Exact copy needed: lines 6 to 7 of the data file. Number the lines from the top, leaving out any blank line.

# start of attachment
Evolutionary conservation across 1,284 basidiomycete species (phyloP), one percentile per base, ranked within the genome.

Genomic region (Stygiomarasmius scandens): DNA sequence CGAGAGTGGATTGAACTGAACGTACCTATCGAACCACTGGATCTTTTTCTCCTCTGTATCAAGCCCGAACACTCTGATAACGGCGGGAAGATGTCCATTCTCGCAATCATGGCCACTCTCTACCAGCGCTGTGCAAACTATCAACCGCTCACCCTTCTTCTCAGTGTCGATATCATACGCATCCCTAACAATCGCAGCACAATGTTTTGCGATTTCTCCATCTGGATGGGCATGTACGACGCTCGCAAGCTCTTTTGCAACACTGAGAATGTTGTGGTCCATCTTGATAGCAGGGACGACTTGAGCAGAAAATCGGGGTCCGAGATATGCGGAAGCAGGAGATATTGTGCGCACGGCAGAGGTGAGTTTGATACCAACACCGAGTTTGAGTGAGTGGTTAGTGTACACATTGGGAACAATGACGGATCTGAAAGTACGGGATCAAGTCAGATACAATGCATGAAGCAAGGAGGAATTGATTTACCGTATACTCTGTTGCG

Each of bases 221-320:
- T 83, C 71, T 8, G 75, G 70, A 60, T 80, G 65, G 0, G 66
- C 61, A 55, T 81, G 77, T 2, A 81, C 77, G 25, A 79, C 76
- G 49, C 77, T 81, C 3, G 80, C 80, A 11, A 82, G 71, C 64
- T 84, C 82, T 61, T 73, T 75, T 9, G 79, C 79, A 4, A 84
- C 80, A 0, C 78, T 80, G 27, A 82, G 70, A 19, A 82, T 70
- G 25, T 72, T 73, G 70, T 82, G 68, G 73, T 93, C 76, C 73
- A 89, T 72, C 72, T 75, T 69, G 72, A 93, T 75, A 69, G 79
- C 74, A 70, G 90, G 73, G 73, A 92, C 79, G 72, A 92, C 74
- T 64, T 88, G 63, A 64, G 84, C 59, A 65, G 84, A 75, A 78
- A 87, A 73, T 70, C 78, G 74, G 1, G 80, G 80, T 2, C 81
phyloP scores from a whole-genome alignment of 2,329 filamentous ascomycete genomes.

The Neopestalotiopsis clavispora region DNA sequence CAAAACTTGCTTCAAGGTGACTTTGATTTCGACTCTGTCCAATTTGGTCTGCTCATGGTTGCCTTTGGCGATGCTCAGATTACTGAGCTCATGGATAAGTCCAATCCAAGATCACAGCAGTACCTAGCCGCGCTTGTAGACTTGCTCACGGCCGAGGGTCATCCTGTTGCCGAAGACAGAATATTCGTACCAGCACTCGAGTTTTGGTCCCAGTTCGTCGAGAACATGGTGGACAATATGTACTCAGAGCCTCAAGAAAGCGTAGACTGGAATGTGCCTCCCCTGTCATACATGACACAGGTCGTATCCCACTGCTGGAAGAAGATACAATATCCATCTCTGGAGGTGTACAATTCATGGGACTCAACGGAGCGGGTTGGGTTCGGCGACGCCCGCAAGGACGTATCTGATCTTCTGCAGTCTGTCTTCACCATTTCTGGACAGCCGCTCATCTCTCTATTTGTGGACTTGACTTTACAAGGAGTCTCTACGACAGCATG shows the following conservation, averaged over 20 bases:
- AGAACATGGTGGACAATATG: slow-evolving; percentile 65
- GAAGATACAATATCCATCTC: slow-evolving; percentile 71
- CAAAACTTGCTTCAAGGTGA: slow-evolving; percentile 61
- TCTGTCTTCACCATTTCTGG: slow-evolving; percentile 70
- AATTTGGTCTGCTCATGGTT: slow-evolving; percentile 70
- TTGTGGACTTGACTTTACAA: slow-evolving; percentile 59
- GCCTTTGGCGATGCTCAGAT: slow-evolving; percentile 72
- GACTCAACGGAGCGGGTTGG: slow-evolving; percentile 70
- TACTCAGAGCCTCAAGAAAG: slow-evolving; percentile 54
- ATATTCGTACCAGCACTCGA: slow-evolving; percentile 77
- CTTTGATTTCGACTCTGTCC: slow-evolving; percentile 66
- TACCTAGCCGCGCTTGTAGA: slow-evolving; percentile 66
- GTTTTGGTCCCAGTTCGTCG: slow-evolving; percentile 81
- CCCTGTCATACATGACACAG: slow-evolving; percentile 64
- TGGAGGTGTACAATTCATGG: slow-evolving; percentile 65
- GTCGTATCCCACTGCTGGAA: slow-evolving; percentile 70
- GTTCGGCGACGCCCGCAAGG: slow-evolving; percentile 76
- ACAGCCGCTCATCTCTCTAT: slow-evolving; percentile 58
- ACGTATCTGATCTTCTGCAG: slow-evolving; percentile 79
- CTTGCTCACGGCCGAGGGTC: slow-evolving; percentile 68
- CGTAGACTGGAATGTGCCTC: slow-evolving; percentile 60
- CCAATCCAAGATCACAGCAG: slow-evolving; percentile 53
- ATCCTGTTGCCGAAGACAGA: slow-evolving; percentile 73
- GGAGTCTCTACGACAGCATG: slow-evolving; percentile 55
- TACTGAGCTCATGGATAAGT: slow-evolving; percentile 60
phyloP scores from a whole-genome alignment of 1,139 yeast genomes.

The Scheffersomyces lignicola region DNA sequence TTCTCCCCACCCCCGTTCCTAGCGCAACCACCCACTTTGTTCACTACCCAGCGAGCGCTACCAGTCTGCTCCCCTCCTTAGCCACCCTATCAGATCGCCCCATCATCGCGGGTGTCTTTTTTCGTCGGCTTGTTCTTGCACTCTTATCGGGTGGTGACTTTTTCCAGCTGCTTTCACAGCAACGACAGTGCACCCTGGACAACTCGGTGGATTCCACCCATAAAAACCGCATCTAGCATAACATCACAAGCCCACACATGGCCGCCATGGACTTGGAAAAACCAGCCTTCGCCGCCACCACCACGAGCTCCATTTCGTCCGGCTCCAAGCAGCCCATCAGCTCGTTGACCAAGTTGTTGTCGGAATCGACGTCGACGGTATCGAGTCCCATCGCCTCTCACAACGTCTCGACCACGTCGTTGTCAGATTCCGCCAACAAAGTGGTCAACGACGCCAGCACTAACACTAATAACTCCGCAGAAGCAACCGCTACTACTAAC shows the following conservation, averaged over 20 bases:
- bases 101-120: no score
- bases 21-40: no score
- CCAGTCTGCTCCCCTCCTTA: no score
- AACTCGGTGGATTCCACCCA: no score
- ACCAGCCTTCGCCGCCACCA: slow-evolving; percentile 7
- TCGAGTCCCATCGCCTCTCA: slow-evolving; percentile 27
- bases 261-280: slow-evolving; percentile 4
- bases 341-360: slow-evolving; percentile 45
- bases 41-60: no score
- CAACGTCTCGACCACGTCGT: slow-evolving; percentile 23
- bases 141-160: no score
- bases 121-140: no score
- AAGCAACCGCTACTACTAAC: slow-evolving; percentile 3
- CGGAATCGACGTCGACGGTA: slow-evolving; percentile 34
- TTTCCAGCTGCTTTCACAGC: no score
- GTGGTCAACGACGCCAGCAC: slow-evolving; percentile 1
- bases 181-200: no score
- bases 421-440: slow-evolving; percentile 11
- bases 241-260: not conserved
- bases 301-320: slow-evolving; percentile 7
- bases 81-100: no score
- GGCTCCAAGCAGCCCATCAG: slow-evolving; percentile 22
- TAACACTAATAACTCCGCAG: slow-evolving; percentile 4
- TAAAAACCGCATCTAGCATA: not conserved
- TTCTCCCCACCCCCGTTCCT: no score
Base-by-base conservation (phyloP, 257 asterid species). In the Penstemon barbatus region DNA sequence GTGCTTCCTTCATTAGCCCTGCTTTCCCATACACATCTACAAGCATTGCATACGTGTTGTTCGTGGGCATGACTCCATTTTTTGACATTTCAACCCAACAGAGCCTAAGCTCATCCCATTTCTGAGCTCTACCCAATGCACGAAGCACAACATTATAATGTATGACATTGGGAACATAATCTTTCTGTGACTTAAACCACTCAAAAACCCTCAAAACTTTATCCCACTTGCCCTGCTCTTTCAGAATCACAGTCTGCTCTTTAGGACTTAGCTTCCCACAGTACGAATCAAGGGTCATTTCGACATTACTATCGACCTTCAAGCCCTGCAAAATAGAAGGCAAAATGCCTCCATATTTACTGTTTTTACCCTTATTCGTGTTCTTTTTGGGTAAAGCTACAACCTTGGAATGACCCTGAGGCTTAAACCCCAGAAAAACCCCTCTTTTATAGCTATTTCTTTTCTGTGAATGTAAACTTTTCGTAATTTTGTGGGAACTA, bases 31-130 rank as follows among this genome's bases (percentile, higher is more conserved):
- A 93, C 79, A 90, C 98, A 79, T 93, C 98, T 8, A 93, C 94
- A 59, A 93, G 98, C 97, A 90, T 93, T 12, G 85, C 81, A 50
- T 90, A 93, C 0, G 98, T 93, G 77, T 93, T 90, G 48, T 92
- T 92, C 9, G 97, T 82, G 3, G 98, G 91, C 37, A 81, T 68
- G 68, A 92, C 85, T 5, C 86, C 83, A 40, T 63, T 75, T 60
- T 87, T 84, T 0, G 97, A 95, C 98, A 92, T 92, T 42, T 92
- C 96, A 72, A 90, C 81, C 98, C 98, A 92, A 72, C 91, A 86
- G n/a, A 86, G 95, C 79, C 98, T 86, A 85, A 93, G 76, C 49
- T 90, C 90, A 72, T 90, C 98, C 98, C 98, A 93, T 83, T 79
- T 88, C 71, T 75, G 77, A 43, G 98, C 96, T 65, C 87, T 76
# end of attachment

- G 49, C 77, T 81, C 3, G 80, C 80, A 11, A 82, G 71, C 64
- T 84, C 82, T 61, T 73, T 75, T 9, G 79, C 79, A 4, A 84